A greater understanding of the pathophysiology and molecular mechanisms of splanchnic vein thrombosis (SVT) may lead to better treatment of SVT in patients with myeloproliferative neoplasms (MPNs), a study published in Therapeutic Advances in Hematology has shown.

The researchers report that MPNs are the most common underlying prothrombotic disorder found in patients with SVT, and their development appears to be multifactorial.

In this study, the researchers examined the clinical and molecular risk factors for MPN-associated SVT and report that both environmental and host genetic factors appear to be involved. They found that the JAK2 V617F mutation, young age, female sex, and the presence of concomitant hypercoagulable disorders appear to be risk factors for the development of SVT in patients with MPN.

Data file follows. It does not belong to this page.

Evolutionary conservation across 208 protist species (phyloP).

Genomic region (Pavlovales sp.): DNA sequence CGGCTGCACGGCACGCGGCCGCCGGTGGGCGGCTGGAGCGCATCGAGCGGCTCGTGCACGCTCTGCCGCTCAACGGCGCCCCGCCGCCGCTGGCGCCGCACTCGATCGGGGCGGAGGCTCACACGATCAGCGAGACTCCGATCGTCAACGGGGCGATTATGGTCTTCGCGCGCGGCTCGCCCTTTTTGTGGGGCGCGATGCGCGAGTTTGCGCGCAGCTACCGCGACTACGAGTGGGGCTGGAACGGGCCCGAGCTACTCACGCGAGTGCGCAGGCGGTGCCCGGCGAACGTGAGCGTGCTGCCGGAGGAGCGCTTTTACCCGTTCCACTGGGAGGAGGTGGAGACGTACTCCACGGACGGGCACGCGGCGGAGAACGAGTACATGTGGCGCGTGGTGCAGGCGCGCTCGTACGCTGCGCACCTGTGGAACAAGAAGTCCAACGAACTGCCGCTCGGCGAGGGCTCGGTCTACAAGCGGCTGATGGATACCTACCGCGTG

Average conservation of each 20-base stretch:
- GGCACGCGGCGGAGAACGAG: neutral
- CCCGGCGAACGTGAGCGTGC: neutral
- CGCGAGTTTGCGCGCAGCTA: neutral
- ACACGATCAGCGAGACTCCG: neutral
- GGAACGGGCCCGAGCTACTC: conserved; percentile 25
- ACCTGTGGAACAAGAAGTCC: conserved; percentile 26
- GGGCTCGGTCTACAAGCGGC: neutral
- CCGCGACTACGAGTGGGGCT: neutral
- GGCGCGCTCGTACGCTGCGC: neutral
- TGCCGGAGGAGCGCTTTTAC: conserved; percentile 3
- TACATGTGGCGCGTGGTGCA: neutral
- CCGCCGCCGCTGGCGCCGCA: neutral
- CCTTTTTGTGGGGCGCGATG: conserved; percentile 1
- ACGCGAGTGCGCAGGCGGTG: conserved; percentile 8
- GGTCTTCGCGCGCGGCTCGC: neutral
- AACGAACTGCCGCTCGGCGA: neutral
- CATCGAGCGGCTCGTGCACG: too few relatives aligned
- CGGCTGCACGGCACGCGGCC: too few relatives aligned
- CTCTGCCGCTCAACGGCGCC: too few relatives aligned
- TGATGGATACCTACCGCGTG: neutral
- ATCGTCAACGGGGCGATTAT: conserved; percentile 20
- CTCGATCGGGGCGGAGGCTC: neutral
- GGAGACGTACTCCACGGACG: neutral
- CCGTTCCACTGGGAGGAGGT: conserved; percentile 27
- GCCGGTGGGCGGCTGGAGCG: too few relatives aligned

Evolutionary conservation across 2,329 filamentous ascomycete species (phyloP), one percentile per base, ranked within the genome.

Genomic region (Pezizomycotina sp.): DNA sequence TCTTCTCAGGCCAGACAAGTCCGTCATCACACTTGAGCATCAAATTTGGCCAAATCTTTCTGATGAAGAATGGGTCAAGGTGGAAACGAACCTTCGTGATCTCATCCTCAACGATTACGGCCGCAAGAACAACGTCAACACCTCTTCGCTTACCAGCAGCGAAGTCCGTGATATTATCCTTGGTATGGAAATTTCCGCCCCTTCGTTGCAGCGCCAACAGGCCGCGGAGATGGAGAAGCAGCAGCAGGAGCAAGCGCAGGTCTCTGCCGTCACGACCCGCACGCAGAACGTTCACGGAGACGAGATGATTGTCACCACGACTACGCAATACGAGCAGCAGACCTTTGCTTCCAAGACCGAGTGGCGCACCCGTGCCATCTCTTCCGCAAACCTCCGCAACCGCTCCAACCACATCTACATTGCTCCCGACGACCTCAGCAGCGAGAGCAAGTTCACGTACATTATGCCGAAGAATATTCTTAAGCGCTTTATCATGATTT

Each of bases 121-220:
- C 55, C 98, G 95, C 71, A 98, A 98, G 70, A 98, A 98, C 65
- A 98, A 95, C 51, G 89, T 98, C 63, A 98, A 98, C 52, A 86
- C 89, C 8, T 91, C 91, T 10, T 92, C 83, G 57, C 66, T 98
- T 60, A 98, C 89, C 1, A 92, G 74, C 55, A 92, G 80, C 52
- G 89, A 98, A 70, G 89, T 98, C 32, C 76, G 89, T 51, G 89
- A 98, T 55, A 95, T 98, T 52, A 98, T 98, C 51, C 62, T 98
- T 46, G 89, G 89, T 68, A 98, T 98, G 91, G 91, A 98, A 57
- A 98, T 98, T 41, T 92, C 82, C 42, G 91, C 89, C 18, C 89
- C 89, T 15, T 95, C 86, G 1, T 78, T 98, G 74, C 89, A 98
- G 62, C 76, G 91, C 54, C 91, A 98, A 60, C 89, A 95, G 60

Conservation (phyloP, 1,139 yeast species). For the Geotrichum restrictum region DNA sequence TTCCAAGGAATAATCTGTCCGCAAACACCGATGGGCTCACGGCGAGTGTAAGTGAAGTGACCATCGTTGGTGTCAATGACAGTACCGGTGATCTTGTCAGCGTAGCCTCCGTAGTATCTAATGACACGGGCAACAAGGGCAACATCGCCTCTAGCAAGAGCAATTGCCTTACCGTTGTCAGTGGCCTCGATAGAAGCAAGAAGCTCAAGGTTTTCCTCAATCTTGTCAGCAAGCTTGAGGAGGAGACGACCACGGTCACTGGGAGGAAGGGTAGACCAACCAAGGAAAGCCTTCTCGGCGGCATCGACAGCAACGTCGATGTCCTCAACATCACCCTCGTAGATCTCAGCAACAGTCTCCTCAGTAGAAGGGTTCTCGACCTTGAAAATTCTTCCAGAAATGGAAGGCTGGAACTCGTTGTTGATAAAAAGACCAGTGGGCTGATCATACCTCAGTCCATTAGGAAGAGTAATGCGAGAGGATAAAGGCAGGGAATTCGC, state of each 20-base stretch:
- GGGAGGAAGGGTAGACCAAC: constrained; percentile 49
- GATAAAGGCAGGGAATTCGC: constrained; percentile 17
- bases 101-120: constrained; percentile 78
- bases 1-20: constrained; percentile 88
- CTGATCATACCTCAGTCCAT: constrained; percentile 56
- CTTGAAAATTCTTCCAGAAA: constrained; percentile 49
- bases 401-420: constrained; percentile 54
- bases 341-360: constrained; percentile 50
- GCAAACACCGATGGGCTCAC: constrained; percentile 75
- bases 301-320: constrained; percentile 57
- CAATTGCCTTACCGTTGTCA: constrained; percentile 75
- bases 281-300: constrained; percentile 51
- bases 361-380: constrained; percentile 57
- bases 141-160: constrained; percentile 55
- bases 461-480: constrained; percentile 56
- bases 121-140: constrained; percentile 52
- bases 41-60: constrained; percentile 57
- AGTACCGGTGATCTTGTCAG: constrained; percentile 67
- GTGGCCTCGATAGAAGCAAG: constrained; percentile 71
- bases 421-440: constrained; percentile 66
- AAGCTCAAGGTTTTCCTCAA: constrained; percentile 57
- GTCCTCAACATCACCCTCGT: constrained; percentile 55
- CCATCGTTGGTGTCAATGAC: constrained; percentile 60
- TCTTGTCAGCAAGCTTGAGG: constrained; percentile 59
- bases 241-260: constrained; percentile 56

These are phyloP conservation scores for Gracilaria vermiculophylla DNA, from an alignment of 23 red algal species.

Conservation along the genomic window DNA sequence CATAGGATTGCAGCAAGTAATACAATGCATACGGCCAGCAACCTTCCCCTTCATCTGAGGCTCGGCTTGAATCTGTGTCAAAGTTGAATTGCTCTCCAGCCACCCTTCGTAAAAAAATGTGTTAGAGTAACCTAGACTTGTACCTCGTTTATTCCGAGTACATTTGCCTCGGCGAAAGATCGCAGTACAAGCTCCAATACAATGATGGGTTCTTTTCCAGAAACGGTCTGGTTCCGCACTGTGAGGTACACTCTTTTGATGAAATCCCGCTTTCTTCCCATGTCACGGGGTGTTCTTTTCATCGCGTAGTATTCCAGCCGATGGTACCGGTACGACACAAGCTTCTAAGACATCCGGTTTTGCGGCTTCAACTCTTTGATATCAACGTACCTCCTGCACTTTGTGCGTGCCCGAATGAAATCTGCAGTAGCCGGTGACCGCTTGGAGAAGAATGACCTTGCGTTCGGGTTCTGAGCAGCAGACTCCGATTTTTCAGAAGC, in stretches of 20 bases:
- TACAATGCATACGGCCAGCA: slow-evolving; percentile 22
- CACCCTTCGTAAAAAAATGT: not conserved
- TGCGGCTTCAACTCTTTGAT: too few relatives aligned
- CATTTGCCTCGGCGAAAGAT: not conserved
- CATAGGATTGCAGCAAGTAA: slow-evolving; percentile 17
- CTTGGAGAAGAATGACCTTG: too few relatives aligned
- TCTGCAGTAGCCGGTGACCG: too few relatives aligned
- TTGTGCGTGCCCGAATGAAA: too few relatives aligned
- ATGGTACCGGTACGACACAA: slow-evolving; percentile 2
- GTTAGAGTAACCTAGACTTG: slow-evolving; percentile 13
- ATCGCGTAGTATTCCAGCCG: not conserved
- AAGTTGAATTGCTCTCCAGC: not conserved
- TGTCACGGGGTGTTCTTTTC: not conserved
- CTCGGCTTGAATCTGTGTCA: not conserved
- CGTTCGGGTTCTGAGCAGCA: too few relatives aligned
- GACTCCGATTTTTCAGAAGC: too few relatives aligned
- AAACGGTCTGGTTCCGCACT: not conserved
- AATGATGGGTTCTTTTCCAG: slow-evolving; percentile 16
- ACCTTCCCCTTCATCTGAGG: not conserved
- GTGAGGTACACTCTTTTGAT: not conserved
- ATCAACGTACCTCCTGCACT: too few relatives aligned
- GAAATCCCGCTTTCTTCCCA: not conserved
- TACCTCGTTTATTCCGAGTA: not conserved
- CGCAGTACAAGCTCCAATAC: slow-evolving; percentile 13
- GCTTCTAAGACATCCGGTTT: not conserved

The team reports that intrinsic characteristics of the splanchnic venous bed may lay the groundwork for thrombotic interactions with atypical blood cells. In addition, these atypical blood cells may be modified by the JAK2 V617F mutation or other mutations. The researchers were unable to identify any other specific genetic alterations involved in SVT, even when they considered CALR, MPL, or the JAK2 46/1 haplotype — known genetic alterations implicated in MPN pathogenesis.

The researchers theorize that a better characterization of patients with MPN with and without SVTs is warranted, as well as the development of a database of such phenotypes.

Reference

1. How J, Zhou A, Oh ST. Splanchnic vein thrombosis in myeloproliferative neoplasms: pathophysiology and molecular mechanisms of disease. Ther Adv Hematol. 2017;8(3):107-118.